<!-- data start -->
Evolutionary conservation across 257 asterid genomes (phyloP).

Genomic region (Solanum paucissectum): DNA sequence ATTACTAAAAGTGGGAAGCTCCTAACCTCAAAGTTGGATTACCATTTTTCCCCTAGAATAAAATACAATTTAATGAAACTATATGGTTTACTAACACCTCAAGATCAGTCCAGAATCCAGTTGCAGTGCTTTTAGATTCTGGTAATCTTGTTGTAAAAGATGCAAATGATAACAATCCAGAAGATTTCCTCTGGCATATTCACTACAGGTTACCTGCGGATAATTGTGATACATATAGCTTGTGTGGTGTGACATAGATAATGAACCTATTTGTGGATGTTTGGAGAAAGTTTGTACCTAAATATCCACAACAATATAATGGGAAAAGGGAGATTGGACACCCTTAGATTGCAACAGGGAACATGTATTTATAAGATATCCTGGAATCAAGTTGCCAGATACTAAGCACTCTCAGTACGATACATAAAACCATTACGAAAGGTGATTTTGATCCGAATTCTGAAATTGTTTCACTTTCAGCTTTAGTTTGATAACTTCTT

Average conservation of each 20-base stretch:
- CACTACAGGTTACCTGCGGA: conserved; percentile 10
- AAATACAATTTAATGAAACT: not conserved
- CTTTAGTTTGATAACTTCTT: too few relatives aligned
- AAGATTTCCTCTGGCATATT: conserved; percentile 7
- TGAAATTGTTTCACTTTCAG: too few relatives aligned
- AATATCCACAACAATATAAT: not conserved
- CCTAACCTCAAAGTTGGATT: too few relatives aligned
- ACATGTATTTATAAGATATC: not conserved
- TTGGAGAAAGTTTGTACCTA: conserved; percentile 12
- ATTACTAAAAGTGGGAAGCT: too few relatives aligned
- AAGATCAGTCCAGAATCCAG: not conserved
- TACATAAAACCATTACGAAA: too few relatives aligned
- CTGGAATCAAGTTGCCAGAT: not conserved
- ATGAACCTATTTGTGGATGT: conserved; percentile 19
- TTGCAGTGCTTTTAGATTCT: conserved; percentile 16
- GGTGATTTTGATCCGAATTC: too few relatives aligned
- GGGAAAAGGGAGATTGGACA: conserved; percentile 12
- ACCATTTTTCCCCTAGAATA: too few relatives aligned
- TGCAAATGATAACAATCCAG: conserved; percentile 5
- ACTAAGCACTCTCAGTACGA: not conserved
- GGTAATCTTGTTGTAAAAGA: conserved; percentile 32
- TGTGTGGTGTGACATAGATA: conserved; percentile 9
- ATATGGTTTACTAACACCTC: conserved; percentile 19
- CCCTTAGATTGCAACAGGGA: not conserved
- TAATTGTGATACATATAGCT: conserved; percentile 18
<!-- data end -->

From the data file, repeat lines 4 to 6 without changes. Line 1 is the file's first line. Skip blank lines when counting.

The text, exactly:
- CACTACAGGTTACCTGCGGA: conserved; percentile 10
- AAATACAATTTAATGAAACT: not conserved
- CTTTAGTTTGATAACTTCTT: too few relatives aligned